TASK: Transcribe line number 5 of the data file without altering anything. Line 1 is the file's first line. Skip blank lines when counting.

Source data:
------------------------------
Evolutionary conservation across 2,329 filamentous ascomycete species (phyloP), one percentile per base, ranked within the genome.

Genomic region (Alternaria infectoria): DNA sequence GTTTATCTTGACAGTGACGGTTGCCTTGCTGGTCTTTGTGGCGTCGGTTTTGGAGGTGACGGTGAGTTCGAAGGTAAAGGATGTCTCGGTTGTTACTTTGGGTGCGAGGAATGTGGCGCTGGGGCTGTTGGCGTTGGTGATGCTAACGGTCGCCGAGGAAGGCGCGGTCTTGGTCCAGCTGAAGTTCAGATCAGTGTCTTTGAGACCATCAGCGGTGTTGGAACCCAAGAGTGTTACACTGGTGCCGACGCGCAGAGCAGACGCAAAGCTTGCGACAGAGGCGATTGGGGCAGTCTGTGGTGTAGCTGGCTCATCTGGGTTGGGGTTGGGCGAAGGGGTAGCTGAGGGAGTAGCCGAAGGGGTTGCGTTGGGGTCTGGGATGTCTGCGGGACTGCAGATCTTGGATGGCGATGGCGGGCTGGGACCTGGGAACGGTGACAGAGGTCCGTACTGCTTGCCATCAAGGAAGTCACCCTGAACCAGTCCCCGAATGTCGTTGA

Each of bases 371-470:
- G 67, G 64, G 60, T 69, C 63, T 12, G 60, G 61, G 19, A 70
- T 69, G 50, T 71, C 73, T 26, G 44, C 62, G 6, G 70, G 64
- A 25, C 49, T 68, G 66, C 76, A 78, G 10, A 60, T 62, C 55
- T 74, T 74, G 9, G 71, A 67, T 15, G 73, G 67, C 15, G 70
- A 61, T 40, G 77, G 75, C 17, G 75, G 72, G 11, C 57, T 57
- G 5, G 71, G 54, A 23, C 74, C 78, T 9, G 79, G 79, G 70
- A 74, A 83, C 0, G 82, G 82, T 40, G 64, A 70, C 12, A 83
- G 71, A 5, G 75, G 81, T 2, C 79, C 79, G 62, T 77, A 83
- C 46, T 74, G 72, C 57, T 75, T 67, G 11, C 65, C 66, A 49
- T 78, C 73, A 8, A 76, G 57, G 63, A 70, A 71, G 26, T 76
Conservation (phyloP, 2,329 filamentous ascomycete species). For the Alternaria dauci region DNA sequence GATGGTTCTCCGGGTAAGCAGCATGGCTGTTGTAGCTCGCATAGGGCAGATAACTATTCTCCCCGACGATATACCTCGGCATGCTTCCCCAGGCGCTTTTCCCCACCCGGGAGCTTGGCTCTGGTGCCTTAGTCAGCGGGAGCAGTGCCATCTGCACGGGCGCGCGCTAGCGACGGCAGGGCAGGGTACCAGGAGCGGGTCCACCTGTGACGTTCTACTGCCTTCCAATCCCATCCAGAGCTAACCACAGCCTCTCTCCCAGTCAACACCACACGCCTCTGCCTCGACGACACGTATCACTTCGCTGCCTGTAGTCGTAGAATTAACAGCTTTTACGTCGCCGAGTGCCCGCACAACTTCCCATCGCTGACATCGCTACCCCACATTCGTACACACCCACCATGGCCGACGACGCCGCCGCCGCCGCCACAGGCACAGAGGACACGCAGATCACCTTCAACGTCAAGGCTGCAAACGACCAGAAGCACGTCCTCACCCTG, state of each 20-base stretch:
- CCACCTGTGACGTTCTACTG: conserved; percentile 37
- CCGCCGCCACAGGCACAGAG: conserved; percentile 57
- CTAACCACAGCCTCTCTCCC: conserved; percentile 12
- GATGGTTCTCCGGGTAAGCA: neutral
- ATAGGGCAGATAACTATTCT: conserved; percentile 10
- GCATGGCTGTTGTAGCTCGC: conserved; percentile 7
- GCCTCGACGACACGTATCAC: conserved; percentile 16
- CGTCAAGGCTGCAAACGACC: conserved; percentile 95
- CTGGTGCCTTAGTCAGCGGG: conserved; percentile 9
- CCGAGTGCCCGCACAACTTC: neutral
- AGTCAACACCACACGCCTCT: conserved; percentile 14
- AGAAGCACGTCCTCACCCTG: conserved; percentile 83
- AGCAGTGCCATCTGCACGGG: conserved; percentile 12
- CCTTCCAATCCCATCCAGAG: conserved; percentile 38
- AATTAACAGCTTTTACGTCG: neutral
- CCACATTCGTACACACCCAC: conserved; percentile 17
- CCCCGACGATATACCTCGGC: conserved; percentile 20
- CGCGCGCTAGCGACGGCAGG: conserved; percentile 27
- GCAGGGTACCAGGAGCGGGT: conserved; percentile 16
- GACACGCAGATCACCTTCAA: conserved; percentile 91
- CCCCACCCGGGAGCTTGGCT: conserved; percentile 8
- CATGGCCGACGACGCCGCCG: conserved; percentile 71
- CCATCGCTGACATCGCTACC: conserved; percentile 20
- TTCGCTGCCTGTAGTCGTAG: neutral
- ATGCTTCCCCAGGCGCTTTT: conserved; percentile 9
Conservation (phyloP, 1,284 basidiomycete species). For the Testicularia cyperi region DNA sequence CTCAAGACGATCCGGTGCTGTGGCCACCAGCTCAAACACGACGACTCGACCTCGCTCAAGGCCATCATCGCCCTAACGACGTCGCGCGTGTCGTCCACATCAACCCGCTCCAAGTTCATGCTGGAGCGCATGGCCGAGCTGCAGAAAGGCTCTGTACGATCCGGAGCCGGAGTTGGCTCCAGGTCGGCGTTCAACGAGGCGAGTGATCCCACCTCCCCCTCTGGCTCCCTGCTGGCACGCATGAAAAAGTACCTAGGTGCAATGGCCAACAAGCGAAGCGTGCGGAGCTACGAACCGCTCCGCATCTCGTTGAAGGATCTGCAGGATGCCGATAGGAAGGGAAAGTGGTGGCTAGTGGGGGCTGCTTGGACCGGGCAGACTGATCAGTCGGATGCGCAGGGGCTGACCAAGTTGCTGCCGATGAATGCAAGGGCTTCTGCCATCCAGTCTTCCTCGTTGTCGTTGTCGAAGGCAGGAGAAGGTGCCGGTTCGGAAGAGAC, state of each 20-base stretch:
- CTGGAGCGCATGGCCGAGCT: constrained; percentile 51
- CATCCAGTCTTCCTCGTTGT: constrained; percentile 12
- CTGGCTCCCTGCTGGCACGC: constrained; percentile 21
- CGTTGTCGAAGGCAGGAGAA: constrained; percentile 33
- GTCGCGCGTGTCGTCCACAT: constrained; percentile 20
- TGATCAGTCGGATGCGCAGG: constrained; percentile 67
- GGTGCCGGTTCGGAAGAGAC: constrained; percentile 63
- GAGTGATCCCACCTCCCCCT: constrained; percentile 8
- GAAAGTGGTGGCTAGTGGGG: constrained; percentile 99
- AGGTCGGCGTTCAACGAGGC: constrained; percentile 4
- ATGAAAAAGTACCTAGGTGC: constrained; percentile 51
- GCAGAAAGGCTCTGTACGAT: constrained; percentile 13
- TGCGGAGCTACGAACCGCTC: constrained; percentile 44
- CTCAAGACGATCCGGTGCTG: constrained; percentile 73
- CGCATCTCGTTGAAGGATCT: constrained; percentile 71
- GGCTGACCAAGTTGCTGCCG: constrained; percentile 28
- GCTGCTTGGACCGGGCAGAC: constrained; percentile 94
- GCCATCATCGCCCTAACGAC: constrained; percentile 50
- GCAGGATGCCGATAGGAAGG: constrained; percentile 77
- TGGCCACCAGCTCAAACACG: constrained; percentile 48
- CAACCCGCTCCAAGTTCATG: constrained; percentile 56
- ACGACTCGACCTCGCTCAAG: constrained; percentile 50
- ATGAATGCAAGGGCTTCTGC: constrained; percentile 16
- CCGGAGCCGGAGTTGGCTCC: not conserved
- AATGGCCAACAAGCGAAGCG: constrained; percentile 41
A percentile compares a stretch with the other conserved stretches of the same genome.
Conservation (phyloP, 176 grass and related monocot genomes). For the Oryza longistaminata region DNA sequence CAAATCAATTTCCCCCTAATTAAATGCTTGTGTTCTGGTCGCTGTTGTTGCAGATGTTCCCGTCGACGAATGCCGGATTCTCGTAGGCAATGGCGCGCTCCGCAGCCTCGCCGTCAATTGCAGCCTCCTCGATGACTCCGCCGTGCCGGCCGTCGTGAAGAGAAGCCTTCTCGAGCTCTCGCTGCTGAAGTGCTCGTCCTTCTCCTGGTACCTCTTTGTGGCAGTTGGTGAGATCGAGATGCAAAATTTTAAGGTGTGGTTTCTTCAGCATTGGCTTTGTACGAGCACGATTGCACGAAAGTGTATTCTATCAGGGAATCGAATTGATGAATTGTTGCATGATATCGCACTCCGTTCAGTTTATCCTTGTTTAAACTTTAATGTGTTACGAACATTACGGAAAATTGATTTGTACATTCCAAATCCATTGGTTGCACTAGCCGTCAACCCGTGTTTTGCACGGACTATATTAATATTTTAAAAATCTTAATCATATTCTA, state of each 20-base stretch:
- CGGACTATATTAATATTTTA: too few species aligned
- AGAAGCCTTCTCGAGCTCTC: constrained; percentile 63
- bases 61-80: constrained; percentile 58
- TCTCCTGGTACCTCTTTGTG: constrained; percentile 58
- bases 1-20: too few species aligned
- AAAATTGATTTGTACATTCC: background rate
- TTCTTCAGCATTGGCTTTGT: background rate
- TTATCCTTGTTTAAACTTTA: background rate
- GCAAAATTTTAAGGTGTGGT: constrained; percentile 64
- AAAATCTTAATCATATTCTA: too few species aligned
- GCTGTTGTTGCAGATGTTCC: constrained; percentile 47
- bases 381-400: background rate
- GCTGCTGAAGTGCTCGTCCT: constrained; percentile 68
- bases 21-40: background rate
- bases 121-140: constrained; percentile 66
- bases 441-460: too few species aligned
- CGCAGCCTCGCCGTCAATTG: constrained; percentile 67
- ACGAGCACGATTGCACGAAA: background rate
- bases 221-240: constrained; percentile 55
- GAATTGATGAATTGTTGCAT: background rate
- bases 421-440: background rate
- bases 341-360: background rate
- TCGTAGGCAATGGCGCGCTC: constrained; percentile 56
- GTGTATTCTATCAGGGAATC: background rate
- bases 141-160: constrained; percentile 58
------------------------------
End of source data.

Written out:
- T 69, G 50, T 71, C 73, T 26, G 44, C 62, G 6, G 70, G 64